I recently heard a moving story from a widow who had served as her husband’s primary caregiver for sixteen years. She spoke with both passion and pain, describing her caregiving sojourn as “the loneliest time of my life.” For this reason, she wanted to speak out and be an encouragement to others who might be on the same road. Her husband had been diagnosed with Huntington’s Disease, a long-term illness that strikes at an average age of 39. To paraphrase her words, “My husband had the diagnosis, but the disease took him away from me. I no longer had a lover, a soul mate, someone who could really share with me. Our days as a couple were at an end.” During the time of her husband’s increasing illness, he was not able to hold her, kiss her, or care for her for at least eleven of the sixteen years of his disease. She shared that during his illness, she had to sacrifice her own feelings for the benefit of her spouse. An area of greatest hurt was the abandonment of her husband by his own extended family. Her burden could have been lighter if family and friends had stayed more involved. She related that when she called her husband’s brothers and reminded them of how important it was to her husband to be able to see them from time to time, they responded with, “I just can’t stand to see him that way.” “I was a widow with a living husband,” she stated with sadness. It seems to me that we could all do a much better job in helping others carry the load of long term illness. We need to be more aware of what family members are going through during what may well be the loneliest and most difficult time of their lives. We need to come alongside them and provide sympathy and support. On a more positive note, I learned of another man who has been diagnosed with Huntington’s Disease and whose male buddies have rallied around him. They have intentionally gone out of their way to work together to take this man out of the house and to sporting events with them. They have specifically set up time to talk with his wife to make sure they understand his care needs. They work together to make it possible for him to go on their annual fishing trip. These men are an extraordinary example of what it means to truly be a friend. I hope that each one of us would choose to follow this model of true friendship if someone we know and love develops a long term illness. **The following links provide more information about Huntington’s disease support groups, or support groups and services for caregivers: Huntington’s Disease Society of America Illinoise Support Groups Today’s Caregiver The Family Caregiver Alliance
Last week I wrote about my experience attending the Illinois State Conference for Huntington’s Disease, the Huntington’s Disease memory quilt, and the Team Hope Walk for a Cure on May 17th, in which I and many of my firm members will be taking part. This week I want to share more about the specifics of this degenerative disease and some of the amazing people who live with it every day. Huntington’s Disease (HD) causes brain cell atrophy, which eventually destroys attention, memory, liver functions, and executive functions (such as organizing, prioritizing, controlling impulses, and monitoring self-awareness). The current model of HD treatment and intervention is a battle to try to delay the progress of the disease. There is no known cure. Most of the speakers at the conference were outstanding medical and neuropsychological experts, and I felt a little awkward speaking to the audience about the “elder care and disability journey” when the average age for the onset of HD is only 39. After symptoms appear, the disease trajectory is a long 18-year decline. HD may strike only 1 out of 10,000 persons, but it often affects 50% of the family members who are genetically vulnerable. Some of the speakers spoke about how they initially tried to deny their symptoms—trying to hide their involuntarily moving legs. They spoke of the loss of their jobs, their friends, and often other family members. Families of those with HD symptoms live with the terror of seeing their loved ones suffer, and their own fear that they too will get the disease. For others, the disease has given them unique strength and perspective; one person boldly announced, “I am not dying of HD. I am living with HD!” Everyone agreed that persons with HD must exercise both the body and the brain to keep active and maintain a better quality of life. In fact, one presenter praised the Nintendo Wii video game for keeping their adult son mentally and physically fit. These same parents have found it fun and helpful to join their son by challenging him to various Wii Fit competitions. They credit this video game activity with maintaining their son’s mental, motor, and physical health. From one doctor visit to another the doctor has stated that their son’s decline has actually stopped! The mom enthusiastically exclaimed, “What better way to spend time with your HD-affected loved one than laughing, playing, and challenging each other with Wii Fit. You just can’t be too old to play the Wii Fit game. We wish that we had bought stock in Nintendo!” The good news is that there is hope for a cure in this generation. Dr. Richard Morimoto, Ph.D., of the Northwestern University, a National HDSA Coalition for the Cure scientist, reported in his keynote address entitled “From Bench to Bedside: New Discoveries and Therapeutic Candidates for Huntington’s Disease” that due to the identification of the gene responsible for the mutation and the ongoing investment of pharmaceutical companies into research and development, there is hope for a cure in this generation. Let us pray with every member of a Huntington’s Disease family that this hope will be realized.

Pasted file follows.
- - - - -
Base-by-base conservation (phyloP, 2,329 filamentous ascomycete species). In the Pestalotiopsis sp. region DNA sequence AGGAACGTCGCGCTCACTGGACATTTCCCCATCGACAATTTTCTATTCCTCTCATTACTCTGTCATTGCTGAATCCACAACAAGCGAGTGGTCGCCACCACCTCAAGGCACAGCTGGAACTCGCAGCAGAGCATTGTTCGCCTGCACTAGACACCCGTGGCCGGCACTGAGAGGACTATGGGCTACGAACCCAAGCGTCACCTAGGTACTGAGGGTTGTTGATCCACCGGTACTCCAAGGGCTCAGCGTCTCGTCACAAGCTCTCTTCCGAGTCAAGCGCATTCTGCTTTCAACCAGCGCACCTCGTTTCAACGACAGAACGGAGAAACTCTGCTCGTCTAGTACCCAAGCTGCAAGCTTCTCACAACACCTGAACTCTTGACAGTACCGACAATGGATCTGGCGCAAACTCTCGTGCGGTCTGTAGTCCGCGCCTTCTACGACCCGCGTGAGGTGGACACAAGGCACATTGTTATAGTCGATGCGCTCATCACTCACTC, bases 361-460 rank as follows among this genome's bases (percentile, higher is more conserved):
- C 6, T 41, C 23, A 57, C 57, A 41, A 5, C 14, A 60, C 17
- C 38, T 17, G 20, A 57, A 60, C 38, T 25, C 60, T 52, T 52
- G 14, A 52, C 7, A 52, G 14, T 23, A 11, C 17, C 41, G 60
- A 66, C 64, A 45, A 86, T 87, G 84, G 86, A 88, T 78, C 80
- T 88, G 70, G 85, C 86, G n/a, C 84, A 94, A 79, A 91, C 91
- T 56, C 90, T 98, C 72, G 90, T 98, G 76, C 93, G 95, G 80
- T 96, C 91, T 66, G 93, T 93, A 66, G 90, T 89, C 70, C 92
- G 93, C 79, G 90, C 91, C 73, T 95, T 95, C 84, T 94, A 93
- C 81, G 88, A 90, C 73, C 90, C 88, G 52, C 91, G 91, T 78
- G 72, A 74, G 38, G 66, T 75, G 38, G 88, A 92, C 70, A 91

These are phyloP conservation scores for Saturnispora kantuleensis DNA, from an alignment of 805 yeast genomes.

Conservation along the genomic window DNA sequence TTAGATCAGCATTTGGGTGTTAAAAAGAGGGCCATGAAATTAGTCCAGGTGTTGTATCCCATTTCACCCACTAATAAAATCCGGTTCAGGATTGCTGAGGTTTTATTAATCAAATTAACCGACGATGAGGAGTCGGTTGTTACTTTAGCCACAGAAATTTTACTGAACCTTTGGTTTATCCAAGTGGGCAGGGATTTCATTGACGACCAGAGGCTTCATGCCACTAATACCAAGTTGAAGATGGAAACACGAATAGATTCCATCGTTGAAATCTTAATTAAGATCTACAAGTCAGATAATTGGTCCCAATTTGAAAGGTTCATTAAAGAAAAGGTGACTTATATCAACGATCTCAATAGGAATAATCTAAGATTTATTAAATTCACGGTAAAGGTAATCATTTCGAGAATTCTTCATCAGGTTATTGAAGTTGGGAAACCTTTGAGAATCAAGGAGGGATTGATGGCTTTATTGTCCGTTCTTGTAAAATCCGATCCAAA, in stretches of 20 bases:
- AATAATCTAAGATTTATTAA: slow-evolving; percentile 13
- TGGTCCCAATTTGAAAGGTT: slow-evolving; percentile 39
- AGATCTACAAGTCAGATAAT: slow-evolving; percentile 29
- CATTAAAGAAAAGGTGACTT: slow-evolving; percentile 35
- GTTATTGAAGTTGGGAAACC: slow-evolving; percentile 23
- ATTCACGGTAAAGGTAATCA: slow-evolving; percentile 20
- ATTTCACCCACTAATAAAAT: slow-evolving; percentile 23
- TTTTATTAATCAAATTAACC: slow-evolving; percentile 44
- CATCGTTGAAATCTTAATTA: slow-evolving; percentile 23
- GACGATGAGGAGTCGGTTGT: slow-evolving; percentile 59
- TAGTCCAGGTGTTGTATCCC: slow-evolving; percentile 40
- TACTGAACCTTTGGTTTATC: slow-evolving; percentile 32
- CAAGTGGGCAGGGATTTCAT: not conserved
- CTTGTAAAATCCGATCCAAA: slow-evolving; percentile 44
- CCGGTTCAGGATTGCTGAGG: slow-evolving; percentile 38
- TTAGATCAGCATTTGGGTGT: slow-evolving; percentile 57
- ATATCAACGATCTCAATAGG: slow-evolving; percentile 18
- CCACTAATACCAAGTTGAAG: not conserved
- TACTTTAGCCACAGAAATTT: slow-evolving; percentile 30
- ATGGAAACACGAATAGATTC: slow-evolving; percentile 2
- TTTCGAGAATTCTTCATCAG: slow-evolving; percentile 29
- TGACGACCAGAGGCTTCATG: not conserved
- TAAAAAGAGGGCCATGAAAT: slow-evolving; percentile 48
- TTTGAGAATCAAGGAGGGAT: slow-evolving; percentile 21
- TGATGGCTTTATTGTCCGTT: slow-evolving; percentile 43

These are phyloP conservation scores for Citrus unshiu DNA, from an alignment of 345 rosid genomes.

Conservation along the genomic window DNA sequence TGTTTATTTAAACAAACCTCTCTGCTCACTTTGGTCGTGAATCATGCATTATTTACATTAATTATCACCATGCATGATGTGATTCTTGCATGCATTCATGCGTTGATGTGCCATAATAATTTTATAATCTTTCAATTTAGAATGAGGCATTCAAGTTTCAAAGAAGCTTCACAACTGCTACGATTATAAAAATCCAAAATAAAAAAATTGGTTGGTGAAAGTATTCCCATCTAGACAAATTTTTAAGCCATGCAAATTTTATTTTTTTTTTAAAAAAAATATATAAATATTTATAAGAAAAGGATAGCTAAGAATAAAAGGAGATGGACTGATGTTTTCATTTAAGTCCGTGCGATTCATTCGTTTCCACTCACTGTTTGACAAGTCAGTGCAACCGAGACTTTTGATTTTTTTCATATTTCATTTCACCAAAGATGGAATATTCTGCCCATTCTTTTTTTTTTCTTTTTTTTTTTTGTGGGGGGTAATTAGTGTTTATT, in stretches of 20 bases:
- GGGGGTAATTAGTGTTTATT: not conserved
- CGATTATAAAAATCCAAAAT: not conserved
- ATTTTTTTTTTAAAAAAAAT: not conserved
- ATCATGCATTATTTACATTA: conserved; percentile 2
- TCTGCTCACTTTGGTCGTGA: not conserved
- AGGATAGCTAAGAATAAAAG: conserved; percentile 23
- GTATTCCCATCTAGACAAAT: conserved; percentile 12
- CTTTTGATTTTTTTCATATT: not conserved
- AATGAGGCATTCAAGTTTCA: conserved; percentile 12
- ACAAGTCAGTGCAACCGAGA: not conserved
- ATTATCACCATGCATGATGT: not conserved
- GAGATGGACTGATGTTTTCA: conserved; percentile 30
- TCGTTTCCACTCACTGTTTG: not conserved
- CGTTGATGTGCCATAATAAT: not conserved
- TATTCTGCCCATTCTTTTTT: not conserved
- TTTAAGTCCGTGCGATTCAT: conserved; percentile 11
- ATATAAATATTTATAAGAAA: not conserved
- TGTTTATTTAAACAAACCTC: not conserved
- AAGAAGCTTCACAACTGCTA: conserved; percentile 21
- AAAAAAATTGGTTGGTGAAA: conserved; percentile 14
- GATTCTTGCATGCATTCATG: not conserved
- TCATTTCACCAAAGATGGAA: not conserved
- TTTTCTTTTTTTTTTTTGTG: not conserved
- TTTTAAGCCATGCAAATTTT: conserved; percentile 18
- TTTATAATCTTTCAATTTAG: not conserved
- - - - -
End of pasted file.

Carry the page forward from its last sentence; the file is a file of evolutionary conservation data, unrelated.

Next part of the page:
Although Huntington’s Disease is a relatively rare disease that affects about 1 in 10,000 persons, the families that suffer from this killer often sustain a 50% casualty rate. Here at Law Elder Law, we have decided to help work toward a cure.